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Nutrition

Fruits/Veggies Part Of The Recipe For Reducing Chances Of High Blood Pressure


Interventions that center on such health behavior as getting regular physical activity, controlling weight, and eating a nutritious diet that includes lots of fruits and vegetables and moderate amounts of salt, are the secret ingredients that can reduce a person’s chances of developing high blood pressure, according to researchers involved in a new study of high blood pressure.

The number of adults in the United States with high blood pressure increased 30 percent over the last decade (from 1988-94 to 1999-2000), found the study which was published in "Hypertension: Journal of the American Heart Association."

At least 65 million Americans have hypertension, defined as blood pressure of 140/90 millimeters of mercury (mm Hg) or higher, using blood-pressure lowering medications, or having been told at least twice by a physician or other health professional that they had high blood pressure (medical history), the study found. By that definition, almost a third of U.S. adults have hypertension.

“The bottom line is that the estimated number of adults with high blood pressure has increased,” said Larry E. Fields, M.D., lead author of the study and senior executive advisor to the assistant secretary of the Department of Health and Human Services (DHHS).

“High blood pressure is a major risk factor for coronary heart disease, kidney failure, heart failure, stroke and other conditions. From a public and health professional perspective, it is important to be aware of high blood pressure, to have blood pressure checked regularly, and if blood pressure is elevated, to initiate appropriate counseling and treatment,” he said.

The findings came from an analysis of data from the U.S. Census Bureau and the 19992000 National Health and Nutrition Examination Survey (NHANES) IV, which included 4,531 people. The study was limited to people at least 18 years old. The new estimate is much higher compared to the previous NHANES report (16,351 participants from 1988-94) that estimated at least 50 million U.S. adults had high blood pressure.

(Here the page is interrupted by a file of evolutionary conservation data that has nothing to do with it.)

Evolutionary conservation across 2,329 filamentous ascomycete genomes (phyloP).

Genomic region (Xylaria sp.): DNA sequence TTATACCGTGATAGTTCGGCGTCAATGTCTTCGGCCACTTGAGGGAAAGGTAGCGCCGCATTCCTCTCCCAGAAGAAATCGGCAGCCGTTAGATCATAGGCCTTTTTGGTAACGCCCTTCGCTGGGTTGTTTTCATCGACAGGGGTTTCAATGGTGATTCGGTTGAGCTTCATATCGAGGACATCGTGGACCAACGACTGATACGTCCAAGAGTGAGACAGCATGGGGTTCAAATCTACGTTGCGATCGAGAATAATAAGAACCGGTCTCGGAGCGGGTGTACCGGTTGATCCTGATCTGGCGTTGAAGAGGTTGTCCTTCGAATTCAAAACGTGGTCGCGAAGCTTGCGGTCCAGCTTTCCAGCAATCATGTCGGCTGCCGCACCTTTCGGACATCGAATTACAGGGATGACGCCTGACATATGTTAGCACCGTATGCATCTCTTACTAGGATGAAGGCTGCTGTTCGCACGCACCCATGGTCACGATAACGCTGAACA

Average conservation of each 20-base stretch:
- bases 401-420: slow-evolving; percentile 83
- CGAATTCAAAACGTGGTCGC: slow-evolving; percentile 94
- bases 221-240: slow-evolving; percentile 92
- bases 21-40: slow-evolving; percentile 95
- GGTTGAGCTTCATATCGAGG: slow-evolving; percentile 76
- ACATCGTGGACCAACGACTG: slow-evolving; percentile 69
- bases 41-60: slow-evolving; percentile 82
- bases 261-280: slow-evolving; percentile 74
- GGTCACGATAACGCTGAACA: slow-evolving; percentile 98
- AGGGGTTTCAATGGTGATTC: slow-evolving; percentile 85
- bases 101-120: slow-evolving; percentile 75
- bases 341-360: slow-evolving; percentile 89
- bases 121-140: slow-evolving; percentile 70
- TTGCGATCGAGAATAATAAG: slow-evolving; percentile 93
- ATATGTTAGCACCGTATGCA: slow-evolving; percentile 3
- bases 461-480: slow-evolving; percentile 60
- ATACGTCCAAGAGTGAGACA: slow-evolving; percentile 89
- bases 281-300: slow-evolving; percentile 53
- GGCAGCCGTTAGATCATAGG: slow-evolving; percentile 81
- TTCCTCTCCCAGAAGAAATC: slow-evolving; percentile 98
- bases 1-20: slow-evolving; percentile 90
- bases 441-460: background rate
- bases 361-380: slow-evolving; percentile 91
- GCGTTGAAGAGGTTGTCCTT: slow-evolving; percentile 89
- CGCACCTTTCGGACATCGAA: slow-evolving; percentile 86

Blood pressure values were based on three measurements that a physician took once in a mobile examination center.

Fields and his associates estimated that 59.2 million people had hypertension on the basis of blood pressure measurements or prescriptions for blood pressure medication. More than 6 million people had high blood pressure based on their medical history, resulting in an estimated total of 65.2 million hypertensive adults.

Reflecting the age-related association with high blood pressure, the number of people with hypertension was about 4.4 million in the 1834 age group; 8 million in the 3544 group; 12.712.8 million in the 4554 and 5564 age groups; 13.2 million in the 6574 age group, and 14.1 million in the 75-and-older age group.

The 1999-2000 survey shows that 28.7 percent of women and 28.3 percent of men have high blood pressure. When prevalence was divided along racial/ethnic categories, non-Hispanic black Americans have the highest prevalence at 38.8 percent. High blood pressure is prevalent in 28.7 percent of the Mexican American population, and in 27.2 percent of the non-Hispanic white population.

The study did not specifically examine potential reasons for the increased prevalence of high blood pressure. However, the investigators cited the aging of the U.S. population and the growing proportion of overweight and obese Americans as potential major contributors. Older age, excess weight and lack of physical activity all increase the risk of hypertension.

The investigators hope increased awareness of the prevalence and health risks of high blood pressure will lead to better evaluation and treatment of the condition and to a greater focus on prevention.

Study co-authors are Vicki L. Burt, ScM, R.N.; Jeffery A. Cutler, M.D., M.P.H.; Edward J. Roccella, Ph.D., M.P.H.; Paul Sorlie, Ph.D.; and Jeffery Hughes, M.P.H.

Source: Hypertension: Journal of the American Heart Association, American Heart Association


© 2002 Health Resources Publishing